Vijesti ROMI.HR



19. 8. 2021.
Photo: Pedro Szekely via Flickr
Autor: José Alarcón Matás

Similarly to other parts of Central and South America, the early presence of Roma in Peru is poorly documented. The available evidence relies mostly on oral accounts passed over generations, with very limited trustworthy research. It is likely that the first Roma to arrive in Peru came with the ships of the Conquistadors in the late 16th century. Most Roma would have arrived to Peru following the same patterns of migration than early Roma settlers in Colombia or Ecuador. That is, as cover-up members of sailing crews, as convicts or as refugees fleeing Spain once the Catholic monarchy began implementing laws to prosecute Roma and other ethnic and religious minorities.

In 1581, king Philip II passed a law ordering the return to Spain of Roma present in the new settlement, including an order sent to the Audience of Lima, Peru’s capital. This would indicate the presence of Roma around that time already. It seems problematic to present a fully coherent picture of migratory patterns, because between the 16th and 18th centuries, Spain’s rulers engaged in changing habits of deportation of Roma from Spain to the colonies but also return of Roma from the colonies back to Spain. So it was likely a combination of both escape, forced eviction and forced returns that took place during this epoch, depending on the particular preference or priorities of kings.

Another likely path of migration taken by Roma to reach Peru was through Brazil, as there are accounts of Roma colonies settling there at least from the 17th century, as are the evictions of Roma from Portugal to Brazilian territory. A number of them would have made their way West towards Peru.

Carlos Pardo-Figueroa Thays is one of the few researchers who has attempted to put together more information about Roma in Peru in later periods. His work (2000) focuses on Roma arrival to Lima in late 19th and early 20th century, often as part of wider migration patterns from Europe to Latin America for economic reasons. He explains how a ‘’positivist and racist’’ approach characterised the welcoming of European immigration by the power elites. This favourable attitude did not, of course, include Roma, who were usually perceived in a negative light and considered ‘’a wandering people of dubious morality and a taste for theft and other forms of crime’’.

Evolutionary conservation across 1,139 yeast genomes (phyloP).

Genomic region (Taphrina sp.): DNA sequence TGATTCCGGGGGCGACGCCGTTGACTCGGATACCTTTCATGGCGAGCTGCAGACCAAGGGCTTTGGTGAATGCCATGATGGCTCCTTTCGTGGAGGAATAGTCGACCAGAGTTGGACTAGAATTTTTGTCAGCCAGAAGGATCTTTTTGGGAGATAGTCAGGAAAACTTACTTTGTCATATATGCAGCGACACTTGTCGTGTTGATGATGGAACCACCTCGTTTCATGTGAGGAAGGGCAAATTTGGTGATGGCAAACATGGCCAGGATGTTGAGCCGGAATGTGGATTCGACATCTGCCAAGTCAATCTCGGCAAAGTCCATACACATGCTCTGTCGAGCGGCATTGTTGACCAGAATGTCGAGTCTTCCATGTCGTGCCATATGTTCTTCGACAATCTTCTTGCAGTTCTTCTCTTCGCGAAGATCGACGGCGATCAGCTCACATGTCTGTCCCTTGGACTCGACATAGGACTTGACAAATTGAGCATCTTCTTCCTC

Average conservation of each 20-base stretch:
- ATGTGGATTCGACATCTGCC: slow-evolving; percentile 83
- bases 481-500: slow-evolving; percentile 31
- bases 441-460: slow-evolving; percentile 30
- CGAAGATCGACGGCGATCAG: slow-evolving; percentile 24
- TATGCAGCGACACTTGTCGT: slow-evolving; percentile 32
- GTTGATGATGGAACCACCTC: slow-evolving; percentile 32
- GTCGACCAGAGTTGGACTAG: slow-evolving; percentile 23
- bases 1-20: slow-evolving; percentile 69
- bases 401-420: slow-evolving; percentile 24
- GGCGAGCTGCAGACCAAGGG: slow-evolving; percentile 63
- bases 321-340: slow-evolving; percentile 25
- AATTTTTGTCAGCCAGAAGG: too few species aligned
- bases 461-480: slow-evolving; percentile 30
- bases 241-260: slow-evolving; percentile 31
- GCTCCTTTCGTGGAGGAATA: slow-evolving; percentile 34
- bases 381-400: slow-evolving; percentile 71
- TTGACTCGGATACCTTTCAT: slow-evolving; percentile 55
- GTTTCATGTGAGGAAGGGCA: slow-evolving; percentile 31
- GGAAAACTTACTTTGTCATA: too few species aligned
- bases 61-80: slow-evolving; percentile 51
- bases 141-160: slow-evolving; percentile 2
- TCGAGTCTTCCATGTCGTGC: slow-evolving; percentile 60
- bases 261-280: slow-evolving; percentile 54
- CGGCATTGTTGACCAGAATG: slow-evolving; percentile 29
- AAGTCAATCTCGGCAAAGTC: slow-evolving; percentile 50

This wave of economic migration was supported by a later one from Eastern European Roma who fled their countries during the 1930s, escaping persecution from Nazism. More recently, migration of Roma from Mexico to Peru has also been observed (UNHRC, 2016).

Sadly, prejudice has remained over time and today, the roughly 5,000 Roma who live in Peru continue to experience discrimination. While the Peruvian government recognises indigenous peoples and other minorities, the UN Special Rapporteur on Minorities expresses that ‘’a legislative and institutional silence surrounds Roma minority rights’’ in the country. To avoid being further marginalized, a number of Roma hide their ethnic identity.

There is currently very little effort to pressure the Peruvian government into playing an active role to address this situation. Without a unified voice demanding basic rights for Roma communities living in the country, their exclusion threatens not just their well-being but also their culture, language and traditions which become endangered. Action is urgently needed. 

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